Monday, March 24, 2008

KIRBY v. SEGA (2006)

A recent case has found that videogame developers can base game characters are real celebrities provided they are transformed sufficiently. Keirin Kirby was the lead singer of a retro-funk-dance musical group known as “Deee-Lite,” who had a diva-like artistic character reminiscent of the 1960’s. Sega of America, Inc. developed a videogame in 1999 called “Space Channel 5” set in outer space and featuring a character named “Ulala,” who shared many attributes of Kirby’s character. Kirby claimed Ulala was a direct appropriation of her character’s unique public identity, and she sued Sega under an invasion of privacy claim.

Some of Ulala's characteristics and computer-generated features resemble Kirby, and her name is a phonetic variant of “ooh la la”- a phrase associated with Kirby. However, aspects of each character’s costuming and style are different- Ulala dons a jetpack, blue headset, and the number five on her outfit as opposed to Kirby’s 60’s flair. Kirby conceded she has no singular identity; her appearance and visual style are “continually moving.”

Sega contended that the First Amendment is a complete bar to the invasion of privacy claim. A defendant may raise the First Amendment as an affirmative defense to an allegation of appropriation if the defendant's work “adds something new, with a further purpose or different character, altering the first with new expression, meaning, or message.” This is known as the “transformative test” and was applied here by the court. Based on the differences stated above, the court found that Ulala is “transformative” from Kirby’s likeness and constitutionally protected.

Thus, given the many dissimilarities between Ulala and Kirby, any public confusion arising from a mistaken assumption that Kirby endorsed the videogame is easily outweighed by the public interest in free artistic expression. Kirby v. Sega of America, Inc., 144 Cal. App. 4th 47 , 2006 Cal. App. LEXIS 1672 (Cal.Ct.App. 2006)

Entertainment Software Association v. Swanson (2008)

The 8th Circuit Court of Appeals affirmed the District Court’s ruling, striking down a part of the Minnesota Restricted Video Games Act. Provisions of the Act prohibited the sale of video games to minors if the games were rated “M” for mature or “AO” for adults only. The Entertainment Software Association challenged the constitutionality of the Act, while the State defended, citing numerous studies linking media violence and aggressive behavior.

The court followed Interactive Digital Software Ass’n v. St. Louis County, and held that violent video games are protected free speech. Thus, any restrictions were subject to strict scrutiny analysis; requiring the law to be necessary to serve a compelling state interest and narrowly tailored to achieve that end.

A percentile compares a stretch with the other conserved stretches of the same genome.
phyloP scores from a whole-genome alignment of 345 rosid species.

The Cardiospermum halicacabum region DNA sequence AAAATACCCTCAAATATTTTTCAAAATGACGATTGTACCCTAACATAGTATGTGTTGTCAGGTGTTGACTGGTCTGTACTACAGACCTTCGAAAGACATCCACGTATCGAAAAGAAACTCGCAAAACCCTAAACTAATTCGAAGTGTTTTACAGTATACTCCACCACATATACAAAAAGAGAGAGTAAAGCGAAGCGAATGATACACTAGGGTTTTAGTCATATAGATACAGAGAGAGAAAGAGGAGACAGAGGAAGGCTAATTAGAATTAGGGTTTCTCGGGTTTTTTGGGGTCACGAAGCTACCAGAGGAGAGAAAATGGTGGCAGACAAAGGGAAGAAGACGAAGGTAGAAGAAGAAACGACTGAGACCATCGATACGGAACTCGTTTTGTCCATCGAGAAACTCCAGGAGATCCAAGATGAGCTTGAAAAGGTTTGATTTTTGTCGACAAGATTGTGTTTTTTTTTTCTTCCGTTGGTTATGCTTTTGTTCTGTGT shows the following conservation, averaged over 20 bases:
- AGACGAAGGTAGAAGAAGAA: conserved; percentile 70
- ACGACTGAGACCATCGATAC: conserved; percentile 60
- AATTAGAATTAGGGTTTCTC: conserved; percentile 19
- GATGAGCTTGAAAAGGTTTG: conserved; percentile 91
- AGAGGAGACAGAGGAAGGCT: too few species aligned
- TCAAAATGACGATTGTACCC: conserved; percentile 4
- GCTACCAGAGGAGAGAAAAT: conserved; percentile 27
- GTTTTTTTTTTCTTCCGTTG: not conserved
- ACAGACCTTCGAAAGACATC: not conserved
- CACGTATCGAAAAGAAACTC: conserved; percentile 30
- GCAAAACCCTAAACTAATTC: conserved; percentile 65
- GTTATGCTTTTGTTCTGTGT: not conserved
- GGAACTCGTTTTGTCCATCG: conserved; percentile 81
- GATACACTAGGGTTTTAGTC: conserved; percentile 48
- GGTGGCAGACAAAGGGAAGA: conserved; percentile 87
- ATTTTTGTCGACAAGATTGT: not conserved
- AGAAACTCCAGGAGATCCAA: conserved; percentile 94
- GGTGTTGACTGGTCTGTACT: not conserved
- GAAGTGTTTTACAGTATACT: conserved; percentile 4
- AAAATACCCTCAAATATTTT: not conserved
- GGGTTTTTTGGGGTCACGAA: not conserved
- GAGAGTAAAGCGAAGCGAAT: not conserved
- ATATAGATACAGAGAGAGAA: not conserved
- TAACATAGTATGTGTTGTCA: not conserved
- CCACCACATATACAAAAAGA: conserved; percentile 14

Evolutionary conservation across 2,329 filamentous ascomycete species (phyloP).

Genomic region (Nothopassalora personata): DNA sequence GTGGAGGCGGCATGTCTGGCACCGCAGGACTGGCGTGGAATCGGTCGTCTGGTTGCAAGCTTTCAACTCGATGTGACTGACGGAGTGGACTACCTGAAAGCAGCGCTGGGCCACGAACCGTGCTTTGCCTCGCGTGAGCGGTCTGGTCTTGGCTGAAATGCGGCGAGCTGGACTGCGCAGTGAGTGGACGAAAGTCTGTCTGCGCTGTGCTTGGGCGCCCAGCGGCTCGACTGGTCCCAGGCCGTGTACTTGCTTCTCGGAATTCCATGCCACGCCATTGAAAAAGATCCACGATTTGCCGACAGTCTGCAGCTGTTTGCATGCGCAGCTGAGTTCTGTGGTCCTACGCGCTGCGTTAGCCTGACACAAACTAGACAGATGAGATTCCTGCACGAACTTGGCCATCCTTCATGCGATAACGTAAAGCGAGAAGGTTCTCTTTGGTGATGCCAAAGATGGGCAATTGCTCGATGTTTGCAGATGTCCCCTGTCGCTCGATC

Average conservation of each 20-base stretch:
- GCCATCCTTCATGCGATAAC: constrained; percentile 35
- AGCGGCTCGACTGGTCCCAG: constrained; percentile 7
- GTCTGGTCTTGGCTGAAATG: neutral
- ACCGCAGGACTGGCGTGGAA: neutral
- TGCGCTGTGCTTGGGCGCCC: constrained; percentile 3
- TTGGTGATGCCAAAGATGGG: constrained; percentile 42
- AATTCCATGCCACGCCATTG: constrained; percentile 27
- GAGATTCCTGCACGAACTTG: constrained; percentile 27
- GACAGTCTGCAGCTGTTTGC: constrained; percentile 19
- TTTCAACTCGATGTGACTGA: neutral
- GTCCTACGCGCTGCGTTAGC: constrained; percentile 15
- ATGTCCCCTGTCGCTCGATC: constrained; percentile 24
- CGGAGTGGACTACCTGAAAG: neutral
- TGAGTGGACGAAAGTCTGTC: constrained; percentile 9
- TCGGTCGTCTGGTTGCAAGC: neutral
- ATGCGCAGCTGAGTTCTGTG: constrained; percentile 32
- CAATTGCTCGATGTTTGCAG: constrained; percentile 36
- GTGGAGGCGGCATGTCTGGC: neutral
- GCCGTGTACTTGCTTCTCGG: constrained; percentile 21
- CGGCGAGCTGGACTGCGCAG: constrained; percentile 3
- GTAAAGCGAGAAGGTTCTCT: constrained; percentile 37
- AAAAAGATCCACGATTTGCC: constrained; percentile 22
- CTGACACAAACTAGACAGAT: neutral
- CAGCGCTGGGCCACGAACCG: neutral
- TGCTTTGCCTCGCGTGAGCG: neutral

The State argued that safeguarding both the psychological well-being and the moral and ethical development of minors were compelling interests and the court agreed. However, an interest in safeguarding the psychological well-being of minors must be real and not merely abstract. In other words, the State must prove that the law will in fact protect minors in a direct and material way and present more than anecdote and supposition.

Here, the court found that the State could not prove that violent video games actually negatively affected the psyche of minors. Without indisputable proof of causation between the exposure to video game violence and subsequent psychological dysfunction, the State did not meet its burden to satisfy strict scrutiny and the law was struck down.

Entertainment Software Association v. Swanson

Upcoming Speaking Engagements

Mark will be moderating a panel on International Co-Productions held by the Producers Guild of America on March 26, 2008 at the DeMill Screening Room at 9336 W. Washington Blvd., Culver City. Non PGA members and students can attend by paying a fee. To attend or inquire RSVP by March 24, 2008 to
Please put your first and last name in the subject line of your “RSVP” email response.

Mark will be speaking at a film finance seminar titled “Getting Films Funded” held at the WGA theater on March 29, 2008.

On June 25, 2008, Mark will moderate a panel on Intellectual Property In Entertainment & Media" put on by the California State Bar Intellectual Property Section at the Beverly Hills Hotel. The panel will discuss clearance issues in documentary filmmaking.